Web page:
NEWS FROM THE FORWARD IN FAITH REGIONS



FiF London celebrate Christ the King The Forward in Faith Church of Christ the King, Gordon Square kept its Feast of Title in splendid style on Saturday, 23rd November. A congregation of close on 1,000, along with over 50 concelebrants, witnessed our National Chairman, Bishop John Broadhurst, presiding for the first time since his episcopal ordination at a major Forward in Faith event, during which he commissioned Fr Malcolm Gray, Vicar of Holy Trinity, Winchmore Hill and Clerical Chairman of London Forward in Faith, as Regional Dean for the London Region and Fr Martyn Neale, Clerical Chairman of Southwark Forward in Faith, as Sub Dean for the Region. 

In his sermon, Bishop John told the congregation to beware of those who would seek to dethrone our Lord rather than enthrone Him as King of the Church, of the Gospel and of the hearts of faithful Christian men and women.

Following the mass, London Forward in Faith's Grand Draw took place; congratulations to Val Whatmore, who won the first prize - a week's pilgrimage for two in Lourdes, donated by Mancunia Travel of Manchester (their 1997 Brochure is now available: just ring 0161228 2842 for a copy, not forgetting to tell them that you got the number from Forward in Faith!) - and to all the other prize winners: the Earl of Lauderdale, M Smith (Liverpool), John Moore (London), A Toms (London), Fr Bence (London), B Butler (Liverpool), Fr Boundy (London), G Austin (Middlesex), Fr Stubbs (London), Elizabeth Parkinson (Chichester), Derek Lawford (Kent) and, finally, a Fr Martin, who we've been so far unable to trace. We don't know if Martin is his christian name or his surname, but what we do know is that the 'phone number on his winning ticket is wrong, for it has too many digits! (016105257070) Any budding Fr Browns out there who can help unite the mysterious Fr Martin with his prize should call Fr Malcolm Gray on 0181 360 2947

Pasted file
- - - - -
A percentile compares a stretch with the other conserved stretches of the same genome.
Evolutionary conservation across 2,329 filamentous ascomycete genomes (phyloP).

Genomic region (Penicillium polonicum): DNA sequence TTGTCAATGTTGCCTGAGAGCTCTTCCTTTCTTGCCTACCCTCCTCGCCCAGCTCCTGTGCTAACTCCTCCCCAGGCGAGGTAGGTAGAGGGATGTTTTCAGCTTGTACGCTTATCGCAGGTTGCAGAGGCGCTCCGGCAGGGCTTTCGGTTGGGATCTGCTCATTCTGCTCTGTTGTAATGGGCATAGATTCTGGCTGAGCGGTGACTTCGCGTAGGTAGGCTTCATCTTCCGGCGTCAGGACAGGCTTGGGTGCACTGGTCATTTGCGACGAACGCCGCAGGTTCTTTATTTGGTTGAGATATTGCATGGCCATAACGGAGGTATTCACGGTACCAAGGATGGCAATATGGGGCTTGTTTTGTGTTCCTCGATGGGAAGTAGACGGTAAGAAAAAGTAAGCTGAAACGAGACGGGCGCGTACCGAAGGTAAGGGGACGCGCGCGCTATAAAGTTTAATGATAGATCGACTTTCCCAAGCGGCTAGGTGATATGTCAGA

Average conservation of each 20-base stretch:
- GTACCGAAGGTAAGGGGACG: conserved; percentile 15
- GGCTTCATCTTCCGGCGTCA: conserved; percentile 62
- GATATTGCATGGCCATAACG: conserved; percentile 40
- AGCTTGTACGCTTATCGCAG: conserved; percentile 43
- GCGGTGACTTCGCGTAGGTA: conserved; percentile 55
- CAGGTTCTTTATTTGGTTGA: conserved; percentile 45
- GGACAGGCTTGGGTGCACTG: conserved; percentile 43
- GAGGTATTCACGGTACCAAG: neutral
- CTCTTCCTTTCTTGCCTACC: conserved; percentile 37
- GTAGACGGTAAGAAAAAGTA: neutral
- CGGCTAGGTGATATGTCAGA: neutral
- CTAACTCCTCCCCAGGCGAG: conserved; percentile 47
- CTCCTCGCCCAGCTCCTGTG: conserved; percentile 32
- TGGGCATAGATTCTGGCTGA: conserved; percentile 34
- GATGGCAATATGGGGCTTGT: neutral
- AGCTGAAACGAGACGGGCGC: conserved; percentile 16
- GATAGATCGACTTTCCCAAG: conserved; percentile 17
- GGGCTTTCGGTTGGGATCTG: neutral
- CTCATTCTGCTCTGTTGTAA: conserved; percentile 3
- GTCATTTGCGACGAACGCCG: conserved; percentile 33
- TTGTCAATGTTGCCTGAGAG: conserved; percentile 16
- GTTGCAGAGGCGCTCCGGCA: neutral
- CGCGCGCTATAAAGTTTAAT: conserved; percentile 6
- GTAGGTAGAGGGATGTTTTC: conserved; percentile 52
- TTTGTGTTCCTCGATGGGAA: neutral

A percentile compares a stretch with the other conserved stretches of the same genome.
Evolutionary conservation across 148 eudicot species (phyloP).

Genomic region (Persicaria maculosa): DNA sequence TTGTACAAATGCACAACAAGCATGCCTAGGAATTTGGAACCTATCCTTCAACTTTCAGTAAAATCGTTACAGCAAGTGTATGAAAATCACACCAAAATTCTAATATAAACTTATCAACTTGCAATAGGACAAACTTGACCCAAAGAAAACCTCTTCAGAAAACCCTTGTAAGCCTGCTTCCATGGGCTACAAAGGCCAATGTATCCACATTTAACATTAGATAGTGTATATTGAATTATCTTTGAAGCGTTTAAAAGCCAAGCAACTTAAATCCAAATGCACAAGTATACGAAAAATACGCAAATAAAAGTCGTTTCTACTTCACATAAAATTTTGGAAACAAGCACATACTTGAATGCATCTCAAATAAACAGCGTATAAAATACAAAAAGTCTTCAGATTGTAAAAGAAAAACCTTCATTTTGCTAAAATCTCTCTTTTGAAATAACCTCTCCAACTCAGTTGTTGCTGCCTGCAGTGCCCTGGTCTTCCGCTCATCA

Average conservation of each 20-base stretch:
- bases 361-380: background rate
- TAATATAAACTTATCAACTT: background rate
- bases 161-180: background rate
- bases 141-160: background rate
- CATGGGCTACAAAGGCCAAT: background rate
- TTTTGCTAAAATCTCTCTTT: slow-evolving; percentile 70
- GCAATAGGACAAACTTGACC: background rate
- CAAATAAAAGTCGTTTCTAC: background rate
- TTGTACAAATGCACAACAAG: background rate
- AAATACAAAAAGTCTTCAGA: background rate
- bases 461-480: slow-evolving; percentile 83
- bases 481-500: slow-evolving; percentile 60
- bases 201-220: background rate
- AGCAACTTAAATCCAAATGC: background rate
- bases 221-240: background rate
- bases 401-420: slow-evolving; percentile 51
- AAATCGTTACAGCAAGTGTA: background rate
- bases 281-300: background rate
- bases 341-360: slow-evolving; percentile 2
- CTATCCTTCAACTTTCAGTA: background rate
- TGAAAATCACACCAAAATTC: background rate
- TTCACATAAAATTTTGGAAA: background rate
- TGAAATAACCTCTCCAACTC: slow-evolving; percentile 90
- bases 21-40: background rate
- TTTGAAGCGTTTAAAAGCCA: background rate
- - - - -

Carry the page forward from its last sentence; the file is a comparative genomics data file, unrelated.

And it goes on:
Council change Our congratulations to Forward in Faith Council member Fr John Corbyn, lately Vicar of Dalton in the diocese of Sheffield, on his appointment as Vicar of Cressing in the diocese of Chelmsford; with our congratulations go our thanks for all his contributions to the work of the Council during his term of office, for, as a regionally elected Council Member, his term must now of course draw to a close. 

In his place, we are very pleased to welcome to the Council Fr Tony Delves, Vicar of Goldthorpe with Hickleton, also in the diocese of Sheffield. We look forward to Fr Delves' contributions to the national work of Forward in Faith and trust that that great lay leader of the Catholic Movement during the first half of this century, Lord Halifax - who built Goldthorpe Church and who lived at Hickleton Hall - will look down in approval on all our efforts!